Used 2009 Bentley Continental GTC Review
Edmunds expert review
The 2009 Bentley Continental GTC isn't the sportiest or cheapest luxury convertible around, but as a sheer statement-maker, it has few peers.
What's new for 2009
In the rarefied realm of ultra-luxurious convertibles, our normal consumer buying advice isn't really relevant. Take the 2009 Bentley Continental GTC, for example, a German-engineered, British-badged four-passenger ragtop that starts just shy of $200,000. If you ask us, that $200,000 would be much better spent on, say, a Boxster S, a BMW 335d, a Corvette Z06 and maybe an MX-5 Miata just for kicks. But at this lofty price point, it's not about bang for the buck -- it's about indulging yourself in stately Bentley opulence that few cars can match. If that sounds appealing, then the Continental GTC is an excellent choice.
Indeed, the Bentley's dramatic exterior shape makes ordinary cars look like extras hired to accentuate its regal bearing. The quad circular headlamps, flowing tail and imposing 19-inch wheels combine to make a vehicular statement like few others. The Continental GTC continues to impress inside, where rich cowhide, gleaming wood and classic analog instrumentation combine to create an extraordinarily opulent environment, even by the standards of ultra-luxury convertibles. It can all be customized to your own specification -- colors, veneer choice -- to increase your car's level of exclusivity.
Under the hood, the all-wheel-drive GTC, like other Continentals, has a twin-turbocharged W12 power plant. It's a distinctive-sounding engine that generates gargantuan low-end torque. Handling isn't exactly sports-carlike, but it's pretty impressive for a car that weighs nearly 5,500 pounds. Retuned steering for 2009 makes the GTC noticeably more communicative during hard driving -- not that Bentley drivers are likely to engage in such uncivilized behavior. However, for a relatively small amount given the GTC's soaring base price, you can step up to the GTC Speed, which gives you more performance without sacrificing comfort or civility.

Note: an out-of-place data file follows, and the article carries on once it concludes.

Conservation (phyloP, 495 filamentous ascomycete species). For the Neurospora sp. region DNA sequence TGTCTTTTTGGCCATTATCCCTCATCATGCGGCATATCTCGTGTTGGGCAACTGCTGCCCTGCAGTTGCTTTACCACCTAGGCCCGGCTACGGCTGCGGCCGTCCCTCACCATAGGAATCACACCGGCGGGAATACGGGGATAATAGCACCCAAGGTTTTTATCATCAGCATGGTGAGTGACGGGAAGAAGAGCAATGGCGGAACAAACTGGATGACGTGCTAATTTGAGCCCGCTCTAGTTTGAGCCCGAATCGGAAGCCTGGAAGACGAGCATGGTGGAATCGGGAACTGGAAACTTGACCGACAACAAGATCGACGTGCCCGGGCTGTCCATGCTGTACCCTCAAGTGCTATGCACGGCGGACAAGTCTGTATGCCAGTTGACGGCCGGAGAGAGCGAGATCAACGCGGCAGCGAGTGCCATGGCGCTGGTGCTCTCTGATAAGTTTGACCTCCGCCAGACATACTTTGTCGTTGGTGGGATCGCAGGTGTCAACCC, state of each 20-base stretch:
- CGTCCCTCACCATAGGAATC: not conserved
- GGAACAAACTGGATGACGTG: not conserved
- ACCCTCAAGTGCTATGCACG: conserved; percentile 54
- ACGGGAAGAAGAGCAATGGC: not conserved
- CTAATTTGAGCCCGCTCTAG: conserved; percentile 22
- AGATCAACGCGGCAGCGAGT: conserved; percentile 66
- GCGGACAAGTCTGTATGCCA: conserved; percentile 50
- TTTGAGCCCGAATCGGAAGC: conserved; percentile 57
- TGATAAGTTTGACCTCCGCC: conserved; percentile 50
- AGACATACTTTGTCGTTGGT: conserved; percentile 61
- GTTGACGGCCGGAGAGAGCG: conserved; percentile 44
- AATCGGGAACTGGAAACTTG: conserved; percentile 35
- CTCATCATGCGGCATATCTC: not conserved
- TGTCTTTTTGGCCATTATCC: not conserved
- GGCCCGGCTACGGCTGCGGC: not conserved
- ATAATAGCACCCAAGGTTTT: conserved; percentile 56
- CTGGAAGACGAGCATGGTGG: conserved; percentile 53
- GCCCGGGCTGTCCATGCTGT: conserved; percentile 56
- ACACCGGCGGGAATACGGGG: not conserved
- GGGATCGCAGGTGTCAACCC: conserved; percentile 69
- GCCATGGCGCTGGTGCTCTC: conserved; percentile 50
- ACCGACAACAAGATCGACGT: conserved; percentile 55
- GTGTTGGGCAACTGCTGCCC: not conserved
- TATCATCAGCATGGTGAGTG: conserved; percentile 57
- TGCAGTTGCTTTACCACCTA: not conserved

Our stubbornly logical brains keep coming back to the value equation. A Jaguar XKR convertible, for example, will keep pace with the Bentley in a straight line and leave it behind when the road gets curvy, all for about half the price. But there are plenty of XKRs tooling around out there -- too many for comfort if you're looking to set yourself apart. Other than the Aston Martin DB9 Volante, whose seats are far less useful than those in the Bentley, there really isn't anything out there for $200,000 that can match the Bentley's exclusivity. With this in mind, we can understand why the Continental GTC might be a sensible purchase for those with sufficient means.
Trim levels & features
The 2009 Bentley Continental GTC is a premium luxury convertible available in one loaded trim level. Standard equipment includes 19-inch wheels, a power-folding soft top, an electronically adjustable air suspension, bi-xenon headlamps, parking sensors, keyless ignition/entry, a power opening/closing trunk, a full leather interior with a choice of primary and secondary hides in 17 colors, burr walnut trim, multizone automatic climate control with rear-seat controls, 14-way power heated front seats, memory functions, Bluetooth, a navigation system and a 12-speaker stereo with satellite radio and a glovebox-mounted six-CD changer.